This is going to look good.
This is going to fly.
You're all set.
The loan officer offers up rounds of reassurances.
Jim starts bringing home cartons from Staples, and Dawn is filling them up.
One month turns to two, and there is no sign of trouble. They are like kids waiting in line for Disney's Space Mountain ride.
Finally, Jim gets the call.
I need to talk to you about some stuff.
Jim walks into the bank office.
The word hangs in the air.
Jim is about to explode.
"If I could have reached him, I would have snapped him in half."
Dawn cries and cries. "That sucked. We were just waiting to get the hell out of that place. We would have done anything. We would have sold our asses to get out of there. I mean, that's how bad it was, and every time, you're like, OK, you know they're saying it's good. And boom."
It's desperation time.
Someone had told Jim's father about McCue Mortgage Co.
James Fritz in the New London office knows all about government-assistance loans: low interest, down payment assistance, even help with the closing costs. He covers Windham County, where being down on your luck is a typical story. The hard-to-write loan is his forte. That's 90 percent of what he does. "Most of my people are not sophisticated people; they are hardworking factory people."
Nearly everyone who gets past the paperwork is approved. The odds of keeping a house are tougher. About half of Fritz's clients will default on their mortgages.
Jim makes the call to Fritz.
Give me an hour, I'll call you back.
Fritz calls Jim back. It looks good. I think we can do this.
Jim gathers his breath.
Now, listen buddy. I've heard this before.
I'm going to tell you right now, if this ain't going to work, tell me now because I'm at the end of my ...
Jim's words are precise.
The mortgage comes through, and so does a list of dozens of repairs Dawn and Jim needed to make within 90 days.
That they could handle.
The kitchen smells sweet these days, as the flames of perfumed candles lick the edges of glass votives. Dawn has painted cranberry-red hearts on the cabinet doors. Rag painting has made the kitchen chairs worthy of something a country gift shop would sell.
Painted in white on one chair:
"In A Friend's Home
You Can Always Rest
Your Weary Bones"
Hydrangeas and other dried flowers dangle from the kitchen ceiling.
The living room ceiling is buckling a little, but the beams and boards are reminiscent of a log cabin. The stonework Jim did behind the wood stove is exquisite.
Jim walks in with Jacob, limp over his shoulder, like a potato sack.
"How was your day, Baby?"
That Jim, he's always got a comeback.
The school called; Jacob had a fever so Jim picked him up on his way home from work. He's still at Staples, but now he's a mechanic, and it is more mentally than physically demanding. He's making $18 an hour.
For them, that is Trump-esque.
Their grocery bill is sometimes only $80 a week. Jim is thinking about getting a BJs card, and just going stupid with it, buying in economical bulk. Their meat comes from the pigs and steer that Jim helps his dad butcher. The $400 rent from their tenants next door covers the mortgage. Then, there is $18 a month for the down payment aid they received to buy the house, and other bills. Soon they will no longer have to buy eggs, because chickens in their backyard are just about ready to produce.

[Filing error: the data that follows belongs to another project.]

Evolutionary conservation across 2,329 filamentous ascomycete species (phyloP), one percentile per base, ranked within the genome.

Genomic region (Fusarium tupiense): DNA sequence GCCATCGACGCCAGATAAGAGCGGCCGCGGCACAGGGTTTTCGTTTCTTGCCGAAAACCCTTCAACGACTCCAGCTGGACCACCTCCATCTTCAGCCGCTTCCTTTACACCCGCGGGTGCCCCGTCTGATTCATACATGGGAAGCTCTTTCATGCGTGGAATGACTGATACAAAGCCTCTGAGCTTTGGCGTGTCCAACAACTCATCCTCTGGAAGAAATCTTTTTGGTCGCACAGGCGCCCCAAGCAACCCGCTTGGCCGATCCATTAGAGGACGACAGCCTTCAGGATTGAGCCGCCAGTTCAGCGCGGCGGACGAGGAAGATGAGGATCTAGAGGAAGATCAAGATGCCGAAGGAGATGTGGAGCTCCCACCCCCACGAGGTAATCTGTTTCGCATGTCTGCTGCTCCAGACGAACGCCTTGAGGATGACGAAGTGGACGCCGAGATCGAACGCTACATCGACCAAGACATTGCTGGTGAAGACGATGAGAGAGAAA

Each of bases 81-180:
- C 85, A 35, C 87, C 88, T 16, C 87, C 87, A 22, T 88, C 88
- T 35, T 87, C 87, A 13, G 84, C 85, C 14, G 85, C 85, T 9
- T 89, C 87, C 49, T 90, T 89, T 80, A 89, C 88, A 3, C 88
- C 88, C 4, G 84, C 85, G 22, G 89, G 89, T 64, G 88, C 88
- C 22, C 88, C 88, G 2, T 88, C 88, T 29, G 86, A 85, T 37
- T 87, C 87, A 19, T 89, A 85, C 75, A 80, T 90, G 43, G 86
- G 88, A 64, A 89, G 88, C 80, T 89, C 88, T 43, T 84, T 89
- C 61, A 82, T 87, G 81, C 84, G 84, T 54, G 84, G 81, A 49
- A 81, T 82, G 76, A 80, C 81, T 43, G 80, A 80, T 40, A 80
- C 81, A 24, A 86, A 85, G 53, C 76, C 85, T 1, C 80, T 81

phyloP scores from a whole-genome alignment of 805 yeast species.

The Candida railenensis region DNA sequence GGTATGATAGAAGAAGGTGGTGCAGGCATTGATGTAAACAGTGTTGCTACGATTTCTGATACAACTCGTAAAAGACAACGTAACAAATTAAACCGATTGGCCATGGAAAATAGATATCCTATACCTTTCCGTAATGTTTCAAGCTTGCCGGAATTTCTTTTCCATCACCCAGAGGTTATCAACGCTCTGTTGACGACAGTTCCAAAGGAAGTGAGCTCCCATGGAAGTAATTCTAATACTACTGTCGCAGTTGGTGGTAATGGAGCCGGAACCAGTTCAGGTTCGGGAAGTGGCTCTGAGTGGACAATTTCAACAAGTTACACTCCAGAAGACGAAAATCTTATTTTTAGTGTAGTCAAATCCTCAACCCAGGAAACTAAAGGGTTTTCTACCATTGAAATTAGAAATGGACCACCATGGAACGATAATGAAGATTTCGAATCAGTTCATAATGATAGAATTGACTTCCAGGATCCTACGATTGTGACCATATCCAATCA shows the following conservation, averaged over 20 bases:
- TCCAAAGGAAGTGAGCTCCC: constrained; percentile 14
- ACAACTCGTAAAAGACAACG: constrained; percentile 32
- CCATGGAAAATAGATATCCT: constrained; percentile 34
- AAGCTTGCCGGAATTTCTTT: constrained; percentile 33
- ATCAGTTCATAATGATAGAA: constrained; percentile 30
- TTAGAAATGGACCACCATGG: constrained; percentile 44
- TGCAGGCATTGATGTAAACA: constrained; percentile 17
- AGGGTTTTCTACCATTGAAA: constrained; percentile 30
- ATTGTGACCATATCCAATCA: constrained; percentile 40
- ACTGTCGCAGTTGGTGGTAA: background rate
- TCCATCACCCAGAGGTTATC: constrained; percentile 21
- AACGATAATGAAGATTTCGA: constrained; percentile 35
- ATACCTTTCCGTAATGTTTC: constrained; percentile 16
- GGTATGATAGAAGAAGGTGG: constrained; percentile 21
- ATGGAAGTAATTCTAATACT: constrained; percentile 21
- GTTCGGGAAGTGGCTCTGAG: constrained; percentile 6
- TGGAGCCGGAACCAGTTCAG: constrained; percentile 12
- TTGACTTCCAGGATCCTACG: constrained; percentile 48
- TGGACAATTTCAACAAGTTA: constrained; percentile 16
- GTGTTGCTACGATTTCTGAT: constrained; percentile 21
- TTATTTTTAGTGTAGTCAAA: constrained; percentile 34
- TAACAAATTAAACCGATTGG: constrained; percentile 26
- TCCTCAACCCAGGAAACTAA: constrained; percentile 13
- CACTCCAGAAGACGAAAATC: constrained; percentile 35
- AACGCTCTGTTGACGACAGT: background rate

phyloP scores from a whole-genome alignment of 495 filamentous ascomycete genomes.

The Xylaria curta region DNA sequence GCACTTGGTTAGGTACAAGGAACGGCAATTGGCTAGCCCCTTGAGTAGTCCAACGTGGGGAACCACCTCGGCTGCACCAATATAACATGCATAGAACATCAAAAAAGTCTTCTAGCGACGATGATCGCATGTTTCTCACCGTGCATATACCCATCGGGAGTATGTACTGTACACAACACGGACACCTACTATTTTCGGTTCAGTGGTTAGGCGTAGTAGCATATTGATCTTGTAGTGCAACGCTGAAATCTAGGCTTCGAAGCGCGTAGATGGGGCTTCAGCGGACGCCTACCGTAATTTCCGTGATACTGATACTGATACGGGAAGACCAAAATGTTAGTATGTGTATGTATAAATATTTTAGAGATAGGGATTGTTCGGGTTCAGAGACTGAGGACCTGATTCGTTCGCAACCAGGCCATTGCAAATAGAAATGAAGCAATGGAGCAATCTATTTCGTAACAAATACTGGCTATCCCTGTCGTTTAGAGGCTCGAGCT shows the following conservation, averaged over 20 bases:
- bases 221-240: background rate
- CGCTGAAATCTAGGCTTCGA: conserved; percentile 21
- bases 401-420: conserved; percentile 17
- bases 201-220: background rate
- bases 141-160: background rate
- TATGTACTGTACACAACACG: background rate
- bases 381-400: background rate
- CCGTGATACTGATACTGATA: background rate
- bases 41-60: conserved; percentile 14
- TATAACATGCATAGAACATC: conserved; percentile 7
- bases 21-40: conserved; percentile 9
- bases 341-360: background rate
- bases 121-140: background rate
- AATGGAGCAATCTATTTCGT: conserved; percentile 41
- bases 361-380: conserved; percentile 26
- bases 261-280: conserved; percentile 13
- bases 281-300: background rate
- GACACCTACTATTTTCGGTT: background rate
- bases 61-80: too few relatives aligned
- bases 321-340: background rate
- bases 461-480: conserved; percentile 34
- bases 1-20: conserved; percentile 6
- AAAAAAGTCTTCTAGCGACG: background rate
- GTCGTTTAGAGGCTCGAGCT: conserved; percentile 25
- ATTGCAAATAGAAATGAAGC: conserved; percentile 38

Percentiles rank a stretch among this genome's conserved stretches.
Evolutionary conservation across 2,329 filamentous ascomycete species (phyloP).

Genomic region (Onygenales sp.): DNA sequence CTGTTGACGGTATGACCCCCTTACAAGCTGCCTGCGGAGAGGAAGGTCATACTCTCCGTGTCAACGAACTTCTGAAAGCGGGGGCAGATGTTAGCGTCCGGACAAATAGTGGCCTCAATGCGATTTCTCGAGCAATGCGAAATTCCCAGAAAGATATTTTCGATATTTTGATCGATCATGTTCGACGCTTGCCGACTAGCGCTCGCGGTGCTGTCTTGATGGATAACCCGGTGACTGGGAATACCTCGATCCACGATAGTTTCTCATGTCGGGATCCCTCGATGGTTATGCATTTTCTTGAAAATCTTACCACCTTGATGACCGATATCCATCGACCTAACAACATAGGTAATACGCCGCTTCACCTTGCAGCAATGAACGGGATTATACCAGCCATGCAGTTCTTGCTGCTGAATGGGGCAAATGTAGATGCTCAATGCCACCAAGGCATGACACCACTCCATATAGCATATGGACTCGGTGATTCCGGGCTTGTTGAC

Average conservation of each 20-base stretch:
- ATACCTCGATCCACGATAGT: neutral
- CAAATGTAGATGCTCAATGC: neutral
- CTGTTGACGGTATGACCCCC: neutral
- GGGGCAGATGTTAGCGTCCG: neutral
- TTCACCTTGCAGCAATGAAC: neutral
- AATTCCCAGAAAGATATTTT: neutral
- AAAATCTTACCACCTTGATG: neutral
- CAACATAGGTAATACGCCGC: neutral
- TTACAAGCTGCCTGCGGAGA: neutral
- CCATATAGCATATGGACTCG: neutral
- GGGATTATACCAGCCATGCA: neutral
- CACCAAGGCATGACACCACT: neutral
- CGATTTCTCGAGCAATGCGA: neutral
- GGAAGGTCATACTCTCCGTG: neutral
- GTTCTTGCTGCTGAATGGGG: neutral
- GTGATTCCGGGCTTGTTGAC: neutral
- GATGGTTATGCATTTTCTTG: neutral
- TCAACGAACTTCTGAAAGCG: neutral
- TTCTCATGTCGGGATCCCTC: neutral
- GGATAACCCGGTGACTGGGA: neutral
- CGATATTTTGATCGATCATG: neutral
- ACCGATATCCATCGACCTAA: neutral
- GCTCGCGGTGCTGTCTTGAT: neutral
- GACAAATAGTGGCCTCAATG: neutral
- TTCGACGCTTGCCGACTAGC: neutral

Jim figures the chickens also will help his kids have responsibility and give them something to show at agricultural fairs. "If they get wrapped up in that when they get older the other pressures won't be as tough. That's the way I hope it goes. It may not."
The Omni has since blown up, and the couple laughs hard, Jim with a can of Coors Light in his hand, when they talk about giving their final salute to the old car that lasted them four years.
Dawn has her license now. She loves driving. It's taken some of the pressure off Jim.
Bear, their chocolate lab, is a big cuddly baby, and BJ, the old cat, is as standoffish as ever and the hunting beagles are in their shed, raring to go hunting.
Jim has a room for the gun cabinet Dawn bought him last Christmas and the mounted bears, trophies from his hunting expeditions. Dawn shows off her diamond ring he bought her three Christmases ago, their first out of their apartment.
Still, the word "easy" is not spoken often in their home.
Dawn was working part time at Staples, lifting heavy boxes onto a conveyor belt. They worked different shifts to avoid day-care costs. But Dawn has been out of work since she got injured there in December. She may soon need an operation - with a little camera that she can't pronounce - to repair a tear in her left rotator cuff.
They recently tapped their savings to buy a computer for $450 from Jim's cousin, who is in the computer business, and while Jim says it is for the kids' future and keeping track of bills, Dawn adds a wifely tease, "and eBay."
They collect miniature farm tractors and eBay has helped to expand their assortment.
The teasing about eBay turns to tension, however, when boxes of tractors for Jim and Negro memorabilia for Dawn start arriving at the post office. The couple is learning a basic tenet of American consumerism: the more money you have, the more you spend.
Remember James Fritz, the loan officer? He sees 50 percent of his clients go down.
Jacob, 5, now feeling well enough to fiddle with his PlayStation, is smiling from the living room couch, visible from the kitchen. He is singing Dadee. Dadee. Dadee. Devon, 8, has artistic talent like her mother, and she comes up to the table to talk about all the reading she has done during the last two weeks for a school contest.
Jim is still trying to figure out how to get into the state correction department and is hoping he can become a maintenance man at the prison in Brooklyn, instead of a correction officer.
His dream is to open a taxidermy shop when he retires.
As for the bettors who placed wages against the couple, some of them are long since divorced.
"Screw all of you, excuse my language," Dawn says. "We've beaten all the odds. "Copyright © 2015, Los Angeles Times